This may sound like a high-school science lesson, but to understand how the Midnight/Shot IR camera takes its eerie and beautiful shots, you must first understand what exactly infrared light is. Stay with us. (Please.) Because that understanding is key to appreciating that this little $150 camera can take photos most $3,000 DSLRs can't.
So, the lesson: The longest wavelength of light that is visible to the naked human eye is red. Infrared light is essentially electromagnetic radiation that is at a wavelength slightly longer than that of visible light. That slightly longer wavelength makes infrared light invisible to the naked eye.
All digital cameras, including the Midnight/Shot, contain a filter, generally located in front of the sensor, that blocks out all infrared light—without this filter, digital images would have a pink fuzz around the edges, since digital sensors are very sensitive to IR and the different wavelength would cause the lens to focus at a different point. However, in its "IR mode," the Midnight/Shot removes that infrared filter from the light path. It avoids the pink fuzz problem by using exclusively black and white for IR photos, and by being a relatively low-resolution camera to begin with. (This version of IR is different than the "heat map" photos, like this cup of coffee, that we sometimes associate with IR photography. Those are actually taken with thermographic cameras--heat emits IR, yes, but in a longer wavelength than the one the Midnight/Shot sees.)
Science lesson over (and it wasn't so bad, right?).
So why is infrared photography so cool? It allows us to see a world that is ordinarily completely invisible to us. Plus, it makes photos look really unusual and cool--contrast is dialed way up, with trees often seeming snow-white and the sky looking pitch-black, for example. IR photography isn't new--in the old days of infrared photography, special IR-sensitive films were used. Unfortunately, the handling and processing of those films, in addition to the physical price of them, made IR photography out of reach for most photographers. But within recent years, many photographers have begun experimenting with the removal of that IR filter located in their digital cameras. In fact, there are quite a few services out there that will convert your camera for you (LifePixel being one of the largest). But as this conversion can cost nearly $500, it's nowhere near worth it for someone who just wants to experiment with this very unusual branch of photography.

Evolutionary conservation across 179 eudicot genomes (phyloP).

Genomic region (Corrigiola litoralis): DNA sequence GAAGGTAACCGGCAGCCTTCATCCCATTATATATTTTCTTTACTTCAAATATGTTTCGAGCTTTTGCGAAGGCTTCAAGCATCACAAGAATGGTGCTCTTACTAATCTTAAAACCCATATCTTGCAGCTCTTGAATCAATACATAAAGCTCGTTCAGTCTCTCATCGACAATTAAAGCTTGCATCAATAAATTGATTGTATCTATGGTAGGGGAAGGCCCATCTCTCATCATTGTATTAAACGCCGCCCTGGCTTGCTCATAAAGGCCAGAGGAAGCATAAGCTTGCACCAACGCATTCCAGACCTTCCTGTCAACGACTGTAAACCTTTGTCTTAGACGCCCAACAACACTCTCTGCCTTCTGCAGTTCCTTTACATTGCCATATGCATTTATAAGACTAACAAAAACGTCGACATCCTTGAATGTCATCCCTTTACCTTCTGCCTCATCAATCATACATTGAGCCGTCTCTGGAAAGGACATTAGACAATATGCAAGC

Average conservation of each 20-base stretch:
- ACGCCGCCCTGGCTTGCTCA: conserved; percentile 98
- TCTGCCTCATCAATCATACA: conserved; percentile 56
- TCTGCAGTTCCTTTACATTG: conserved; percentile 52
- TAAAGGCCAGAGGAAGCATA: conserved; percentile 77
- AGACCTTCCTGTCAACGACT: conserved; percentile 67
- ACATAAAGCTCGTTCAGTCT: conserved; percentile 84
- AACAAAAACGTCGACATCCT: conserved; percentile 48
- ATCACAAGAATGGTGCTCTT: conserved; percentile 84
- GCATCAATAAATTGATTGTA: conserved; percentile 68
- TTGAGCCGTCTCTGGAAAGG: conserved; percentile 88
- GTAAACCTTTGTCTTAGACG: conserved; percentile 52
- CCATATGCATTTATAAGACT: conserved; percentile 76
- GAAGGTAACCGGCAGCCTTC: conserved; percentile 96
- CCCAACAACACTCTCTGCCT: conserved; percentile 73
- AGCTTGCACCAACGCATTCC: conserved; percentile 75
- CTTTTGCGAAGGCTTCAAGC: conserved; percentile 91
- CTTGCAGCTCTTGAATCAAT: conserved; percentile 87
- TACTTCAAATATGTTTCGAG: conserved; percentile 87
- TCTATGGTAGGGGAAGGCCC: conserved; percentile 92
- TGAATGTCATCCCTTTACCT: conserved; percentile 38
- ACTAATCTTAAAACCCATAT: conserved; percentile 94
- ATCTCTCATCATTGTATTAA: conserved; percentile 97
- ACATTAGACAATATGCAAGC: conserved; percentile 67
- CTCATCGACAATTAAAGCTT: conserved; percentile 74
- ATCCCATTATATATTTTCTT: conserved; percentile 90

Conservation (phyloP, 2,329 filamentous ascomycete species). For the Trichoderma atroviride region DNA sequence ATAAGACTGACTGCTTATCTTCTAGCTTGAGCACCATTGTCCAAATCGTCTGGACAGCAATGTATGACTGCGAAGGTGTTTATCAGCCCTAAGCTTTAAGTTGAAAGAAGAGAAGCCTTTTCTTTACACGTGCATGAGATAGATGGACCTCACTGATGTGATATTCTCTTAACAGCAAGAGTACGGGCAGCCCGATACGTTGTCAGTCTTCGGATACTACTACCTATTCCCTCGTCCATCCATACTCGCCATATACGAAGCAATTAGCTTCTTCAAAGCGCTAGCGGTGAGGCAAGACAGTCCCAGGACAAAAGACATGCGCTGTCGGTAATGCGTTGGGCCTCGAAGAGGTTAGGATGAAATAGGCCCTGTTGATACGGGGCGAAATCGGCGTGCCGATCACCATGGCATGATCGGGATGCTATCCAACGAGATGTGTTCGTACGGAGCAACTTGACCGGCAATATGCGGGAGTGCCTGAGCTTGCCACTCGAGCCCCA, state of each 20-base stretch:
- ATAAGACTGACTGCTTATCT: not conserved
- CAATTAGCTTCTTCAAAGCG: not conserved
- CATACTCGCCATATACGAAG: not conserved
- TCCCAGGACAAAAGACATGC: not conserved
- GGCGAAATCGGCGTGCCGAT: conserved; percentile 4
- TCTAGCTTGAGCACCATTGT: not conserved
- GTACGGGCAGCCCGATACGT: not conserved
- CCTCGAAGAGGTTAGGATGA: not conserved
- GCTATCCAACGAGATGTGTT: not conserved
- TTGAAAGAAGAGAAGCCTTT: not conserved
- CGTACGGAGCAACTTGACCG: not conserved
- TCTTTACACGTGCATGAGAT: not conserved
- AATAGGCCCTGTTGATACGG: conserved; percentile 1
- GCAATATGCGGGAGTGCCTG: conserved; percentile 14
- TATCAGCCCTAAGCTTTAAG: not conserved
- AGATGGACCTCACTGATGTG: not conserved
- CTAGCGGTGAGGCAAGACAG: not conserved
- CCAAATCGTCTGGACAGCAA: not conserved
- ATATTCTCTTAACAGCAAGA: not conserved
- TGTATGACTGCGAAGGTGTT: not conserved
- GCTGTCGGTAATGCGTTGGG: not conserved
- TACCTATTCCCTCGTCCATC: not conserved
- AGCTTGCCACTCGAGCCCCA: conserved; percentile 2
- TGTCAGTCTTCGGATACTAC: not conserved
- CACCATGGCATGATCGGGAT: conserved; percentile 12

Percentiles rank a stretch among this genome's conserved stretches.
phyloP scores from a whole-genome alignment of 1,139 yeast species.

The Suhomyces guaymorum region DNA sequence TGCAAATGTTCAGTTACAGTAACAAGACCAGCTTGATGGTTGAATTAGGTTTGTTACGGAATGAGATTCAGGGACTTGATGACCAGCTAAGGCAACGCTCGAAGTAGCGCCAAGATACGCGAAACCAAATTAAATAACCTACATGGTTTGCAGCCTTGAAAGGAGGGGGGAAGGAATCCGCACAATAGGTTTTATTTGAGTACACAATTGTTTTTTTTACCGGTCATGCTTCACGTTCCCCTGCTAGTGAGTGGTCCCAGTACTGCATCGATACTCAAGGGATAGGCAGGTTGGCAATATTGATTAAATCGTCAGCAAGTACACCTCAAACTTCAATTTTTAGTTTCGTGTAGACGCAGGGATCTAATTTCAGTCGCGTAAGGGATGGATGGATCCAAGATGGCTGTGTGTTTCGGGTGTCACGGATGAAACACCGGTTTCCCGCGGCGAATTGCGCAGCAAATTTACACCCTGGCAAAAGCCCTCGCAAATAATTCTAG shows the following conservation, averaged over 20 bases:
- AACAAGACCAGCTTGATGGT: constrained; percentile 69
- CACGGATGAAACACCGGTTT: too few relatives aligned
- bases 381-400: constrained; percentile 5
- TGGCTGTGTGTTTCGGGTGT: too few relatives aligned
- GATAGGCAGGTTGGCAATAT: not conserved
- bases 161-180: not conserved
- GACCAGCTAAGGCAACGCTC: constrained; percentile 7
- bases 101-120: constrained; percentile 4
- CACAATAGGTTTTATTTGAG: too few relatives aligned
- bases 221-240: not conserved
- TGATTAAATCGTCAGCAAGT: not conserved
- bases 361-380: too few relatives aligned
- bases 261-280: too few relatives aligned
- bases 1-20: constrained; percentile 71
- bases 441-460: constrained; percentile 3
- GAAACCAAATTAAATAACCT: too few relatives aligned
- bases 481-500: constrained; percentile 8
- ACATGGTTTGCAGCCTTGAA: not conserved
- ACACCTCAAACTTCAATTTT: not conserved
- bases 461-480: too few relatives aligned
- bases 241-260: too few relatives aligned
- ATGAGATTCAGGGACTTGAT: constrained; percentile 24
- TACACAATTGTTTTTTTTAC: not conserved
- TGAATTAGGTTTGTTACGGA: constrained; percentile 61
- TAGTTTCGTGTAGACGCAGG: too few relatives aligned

Enter the $150 Midnight/Shot, a tiny, solid-feeling (if plasticky) compact camera, boasting a roomy 3-inch LCD, a 5MP CMOS sensor and the ability to shoot authentic infrared images--you can even shoot infrared video at 640x480p--all for $150. To trigger the IR mode, you actually twist a little grooved ring around the lens to physically move the IR filter away from the lens.
The main difference between the Midnight/Shot IR camera and an expensive DSLR converted for IR photography is that the DSLR captures only infrared light, thanks to the filter placed in front of the sensor that blocks nearly all wavelengths except for the infrared ones. The Midnight/Shot, on the other hand, allows for all spectrums of light to flood the sensor--not just infrared, but also all visible light. Without the insertion of an additional filter to block out the other wavelengths, the Midnight/Shot is no different than a point and shoot with a busted IR-blocking filter—essentially a full-spectrum camera.
We brought the Midnight/Shot along with us to a nighttime concert in Central Park to see how it'd fare. The results were, to our surprise, pretty impressive. The instructions do state that at night, the subject must be within nine feet of the camera. That's because at night, with the absence of light (including infrared light), you'll need to use the camera's little IR flashlight, located just above the lens, to provide your own (invisible to the naked eye) IR light. Without the flashlight, taking photos in a dark room would result in a black picture. In the daytime, you don't have to worry about that, but we did end up with several completely dark images, due to our negligence in reading the instructions. The flashlight generally does a better, or at least more dramatic, job of exploiting the "IR look" of photos than just using regular sunlight.